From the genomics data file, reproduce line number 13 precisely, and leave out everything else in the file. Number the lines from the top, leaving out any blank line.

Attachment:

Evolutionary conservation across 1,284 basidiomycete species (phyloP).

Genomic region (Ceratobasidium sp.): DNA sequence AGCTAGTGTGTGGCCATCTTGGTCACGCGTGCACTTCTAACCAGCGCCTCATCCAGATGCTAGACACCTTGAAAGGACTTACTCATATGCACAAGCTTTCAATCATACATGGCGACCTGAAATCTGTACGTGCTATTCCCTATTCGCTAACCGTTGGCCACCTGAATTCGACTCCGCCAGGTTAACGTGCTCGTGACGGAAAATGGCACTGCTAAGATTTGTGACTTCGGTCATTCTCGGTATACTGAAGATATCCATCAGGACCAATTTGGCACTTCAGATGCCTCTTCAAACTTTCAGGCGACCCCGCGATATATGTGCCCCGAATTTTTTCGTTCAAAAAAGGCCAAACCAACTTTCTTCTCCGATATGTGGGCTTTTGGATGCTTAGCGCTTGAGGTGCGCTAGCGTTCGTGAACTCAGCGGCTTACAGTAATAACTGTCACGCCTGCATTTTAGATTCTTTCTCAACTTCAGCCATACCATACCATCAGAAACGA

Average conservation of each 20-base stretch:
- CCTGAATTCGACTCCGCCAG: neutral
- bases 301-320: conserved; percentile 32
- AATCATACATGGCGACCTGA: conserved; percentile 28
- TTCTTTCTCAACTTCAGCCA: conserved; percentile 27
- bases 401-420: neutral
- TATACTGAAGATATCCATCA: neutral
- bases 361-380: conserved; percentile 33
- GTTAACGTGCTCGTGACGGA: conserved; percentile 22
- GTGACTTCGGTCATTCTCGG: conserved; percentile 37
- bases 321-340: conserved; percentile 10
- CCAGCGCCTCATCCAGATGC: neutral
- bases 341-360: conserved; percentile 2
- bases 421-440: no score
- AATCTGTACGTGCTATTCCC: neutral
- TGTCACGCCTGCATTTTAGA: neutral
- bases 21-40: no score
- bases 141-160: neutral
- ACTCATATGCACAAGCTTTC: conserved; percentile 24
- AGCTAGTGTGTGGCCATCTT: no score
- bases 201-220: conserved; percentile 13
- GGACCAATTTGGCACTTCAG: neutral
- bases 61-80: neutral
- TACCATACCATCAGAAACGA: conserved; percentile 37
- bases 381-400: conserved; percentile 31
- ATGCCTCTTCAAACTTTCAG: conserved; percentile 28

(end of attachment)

- bases 321-340: conserved; percentile 10